Monday, November 15th, 2010
Your young child can be more stressed than you think. A new survey from the American Psychological Association reveals that kids as young as 8 are experiencing stress as a result of their parents’ stress. For kids ages 8-12 with stressed parents, the survey showed that 47% feel sad, 36% feel worried, and 25% feel frustrated.
In particular, overweight and obese children reported feeling more stress because of their parents than children with average weight. As a result, the obese and overweight children experienced negative emotional and physical affects that included eating more, having trouble sleeping, getting headaches, and fighting with others.
Parents seem unaware of their children’s stress. The survey also discovered 69% of parents believed their stress didn’t impact the children, but 91% of children reported otherwise. Also, children were less likely to reach out to their parents to talk about the stress or to maintain their health by eating well or exercising.
In order for families to continue growing closer, healthy changes need to be made to improve physical, emotional, and mental health.
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Monday, October 18th, 2010
CPR switch: Chest presses first then give breaths: New guidelines place the easiest step, chest presses first when someone undergoes cardiac arrest from a heart attack, electrocution, or drowning. One should give 30 presses and than two breaths to adults and children, but not newborns. [MSNBC]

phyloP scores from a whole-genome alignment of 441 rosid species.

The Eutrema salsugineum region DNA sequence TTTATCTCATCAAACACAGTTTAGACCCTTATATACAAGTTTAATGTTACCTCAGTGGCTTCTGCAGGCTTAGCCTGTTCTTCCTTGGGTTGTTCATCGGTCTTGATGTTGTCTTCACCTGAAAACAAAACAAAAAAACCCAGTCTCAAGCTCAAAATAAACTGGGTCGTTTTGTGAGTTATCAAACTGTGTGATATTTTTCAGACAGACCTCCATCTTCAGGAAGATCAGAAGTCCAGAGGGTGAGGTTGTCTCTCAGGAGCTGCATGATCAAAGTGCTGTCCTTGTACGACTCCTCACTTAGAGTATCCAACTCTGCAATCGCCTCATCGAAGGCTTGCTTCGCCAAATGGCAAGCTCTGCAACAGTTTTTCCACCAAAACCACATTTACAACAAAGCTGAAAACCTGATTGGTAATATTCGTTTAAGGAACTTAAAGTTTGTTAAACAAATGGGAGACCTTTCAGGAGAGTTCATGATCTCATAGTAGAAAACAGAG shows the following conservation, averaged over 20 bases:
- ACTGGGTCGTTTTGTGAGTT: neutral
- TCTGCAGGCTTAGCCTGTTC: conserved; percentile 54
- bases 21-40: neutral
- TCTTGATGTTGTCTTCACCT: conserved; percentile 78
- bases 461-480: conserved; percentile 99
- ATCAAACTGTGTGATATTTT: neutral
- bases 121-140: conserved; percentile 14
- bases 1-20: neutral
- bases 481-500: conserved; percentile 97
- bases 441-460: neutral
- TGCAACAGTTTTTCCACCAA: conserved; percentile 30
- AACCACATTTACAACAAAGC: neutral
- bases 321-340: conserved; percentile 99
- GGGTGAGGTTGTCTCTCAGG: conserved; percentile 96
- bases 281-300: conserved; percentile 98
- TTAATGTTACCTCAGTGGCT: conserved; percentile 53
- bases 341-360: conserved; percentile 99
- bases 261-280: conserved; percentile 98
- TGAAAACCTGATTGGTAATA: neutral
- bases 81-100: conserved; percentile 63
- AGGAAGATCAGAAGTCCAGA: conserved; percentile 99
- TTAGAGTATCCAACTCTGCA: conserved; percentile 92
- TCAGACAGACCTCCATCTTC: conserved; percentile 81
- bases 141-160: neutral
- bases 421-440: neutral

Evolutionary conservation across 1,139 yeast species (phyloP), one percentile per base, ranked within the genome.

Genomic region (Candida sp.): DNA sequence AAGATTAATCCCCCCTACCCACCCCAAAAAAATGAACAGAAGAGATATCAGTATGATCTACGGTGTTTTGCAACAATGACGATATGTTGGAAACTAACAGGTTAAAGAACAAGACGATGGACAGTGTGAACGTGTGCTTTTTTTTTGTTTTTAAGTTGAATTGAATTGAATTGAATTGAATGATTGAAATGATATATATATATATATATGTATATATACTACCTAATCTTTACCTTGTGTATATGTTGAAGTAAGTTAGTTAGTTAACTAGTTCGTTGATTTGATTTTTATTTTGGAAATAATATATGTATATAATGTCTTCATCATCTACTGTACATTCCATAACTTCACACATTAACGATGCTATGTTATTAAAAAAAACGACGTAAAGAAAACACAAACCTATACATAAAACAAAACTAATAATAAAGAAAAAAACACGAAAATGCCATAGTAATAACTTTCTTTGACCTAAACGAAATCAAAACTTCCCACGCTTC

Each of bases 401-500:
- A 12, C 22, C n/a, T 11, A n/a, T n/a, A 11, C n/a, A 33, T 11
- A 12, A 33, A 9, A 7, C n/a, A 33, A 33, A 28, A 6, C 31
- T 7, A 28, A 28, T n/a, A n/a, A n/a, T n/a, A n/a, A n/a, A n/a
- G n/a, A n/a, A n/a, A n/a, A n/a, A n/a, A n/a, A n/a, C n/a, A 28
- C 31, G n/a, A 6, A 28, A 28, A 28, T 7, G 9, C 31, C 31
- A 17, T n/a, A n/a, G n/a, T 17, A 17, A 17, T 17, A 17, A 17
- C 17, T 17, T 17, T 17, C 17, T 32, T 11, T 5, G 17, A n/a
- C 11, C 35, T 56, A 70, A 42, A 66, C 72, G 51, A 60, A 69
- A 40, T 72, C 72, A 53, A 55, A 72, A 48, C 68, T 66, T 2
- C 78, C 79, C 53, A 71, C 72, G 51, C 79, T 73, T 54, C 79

Working moms’ kids turn out fine, 50 years of research says: The American Psychological Association found after looking at 69 studies that children whose mothers went back to work after age three have no worse academic or behavioral problems than those who had stay at home moms, and in some cases they did better. [Time]
Young teens who play sports feel healthier and happier about life: Middle school children are typically the most understudied age group when it comes to physical activity research. However, the Applied Research in Quality of Life Journal recently explored relationships between physical activity, life satisfaction, and self rated health for the first time among 245 middle school students. The results concluded that girls were more positively affected by physical activity than boys. [Science Daily]
Pediatricians urged to pull plug on entertainment: Monitoring television, video games, and other entertainment sources has now been declared a high priority. Pediatricians are being urged to limit entertainment outlets in waiting rooms and to set limitations of intake at well visits. [ABC News]
Frozen vegetables recall: Here’s what you need to know:
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The Pictsweet Company has recalled 24,000 pounds of frozen peas, carrots, and mixed vegetables after learning that some packages may contain fragments of broken glass. You can return offending packages for a refund. [CBS News]
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